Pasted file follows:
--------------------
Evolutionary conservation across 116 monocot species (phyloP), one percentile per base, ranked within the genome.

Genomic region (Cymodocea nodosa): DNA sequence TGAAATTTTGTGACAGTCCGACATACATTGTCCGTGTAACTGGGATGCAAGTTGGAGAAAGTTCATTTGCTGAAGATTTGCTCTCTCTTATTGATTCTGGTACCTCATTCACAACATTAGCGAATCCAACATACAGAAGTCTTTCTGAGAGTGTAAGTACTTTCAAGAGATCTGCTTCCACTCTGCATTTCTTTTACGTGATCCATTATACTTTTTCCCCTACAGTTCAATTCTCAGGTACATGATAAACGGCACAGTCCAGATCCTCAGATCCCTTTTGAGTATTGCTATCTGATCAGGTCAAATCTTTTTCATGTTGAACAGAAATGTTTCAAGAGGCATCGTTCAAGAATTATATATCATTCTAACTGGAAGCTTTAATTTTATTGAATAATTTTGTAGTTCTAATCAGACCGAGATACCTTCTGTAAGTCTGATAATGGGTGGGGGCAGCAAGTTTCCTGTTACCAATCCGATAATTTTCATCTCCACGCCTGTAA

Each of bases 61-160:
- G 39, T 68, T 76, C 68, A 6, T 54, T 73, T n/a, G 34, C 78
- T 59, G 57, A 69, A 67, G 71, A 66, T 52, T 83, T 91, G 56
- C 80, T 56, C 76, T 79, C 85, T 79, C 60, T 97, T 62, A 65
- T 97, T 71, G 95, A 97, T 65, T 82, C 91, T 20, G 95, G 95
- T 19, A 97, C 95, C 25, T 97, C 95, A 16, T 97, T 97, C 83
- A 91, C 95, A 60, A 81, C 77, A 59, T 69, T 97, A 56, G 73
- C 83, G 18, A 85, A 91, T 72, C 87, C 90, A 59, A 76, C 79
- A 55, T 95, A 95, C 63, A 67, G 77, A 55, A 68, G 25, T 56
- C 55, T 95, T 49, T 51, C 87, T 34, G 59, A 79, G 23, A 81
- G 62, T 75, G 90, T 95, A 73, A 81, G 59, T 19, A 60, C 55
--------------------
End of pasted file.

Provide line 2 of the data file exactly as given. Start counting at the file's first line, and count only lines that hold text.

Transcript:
Genomic region (Cymodocea nodosa): DNA sequence TGAAATTTTGTGACAGTCCGACATACATTGTCCGTGTAACTGGGATGCAAGTTGGAGAAAGTTCATTTGCTGAAGATTTGCTCTCTCTTATTGATTCTGGTACCTCATTCACAACATTAGCGAATCCAACATACAGAAGTCTTTCTGAGAGTGTAAGTACTTTCAAGAGATCTGCTTCCACTCTGCATTTCTTTTACGTGATCCATTATACTTTTTCCCCTACAGTTCAATTCTCAGGTACATGATAAACGGCACAGTCCAGATCCTCAGATCCCTTTTGAGTATTGCTATCTGATCAGGTCAAATCTTTTTCATGTTGAACAGAAATGTTTCAAGAGGCATCGTTCAAGAATTATATATCATTCTAACTGGAAGCTTTAATTTTATTGAATAATTTTGTAGTTCTAATCAGACCGAGATACCTTCTGTAAGTCTGATAATGGGTGGGGGCAGCAAGTTTCCTGTTACCAATCCGATAATTTTCATCTCCACGCCTGTAA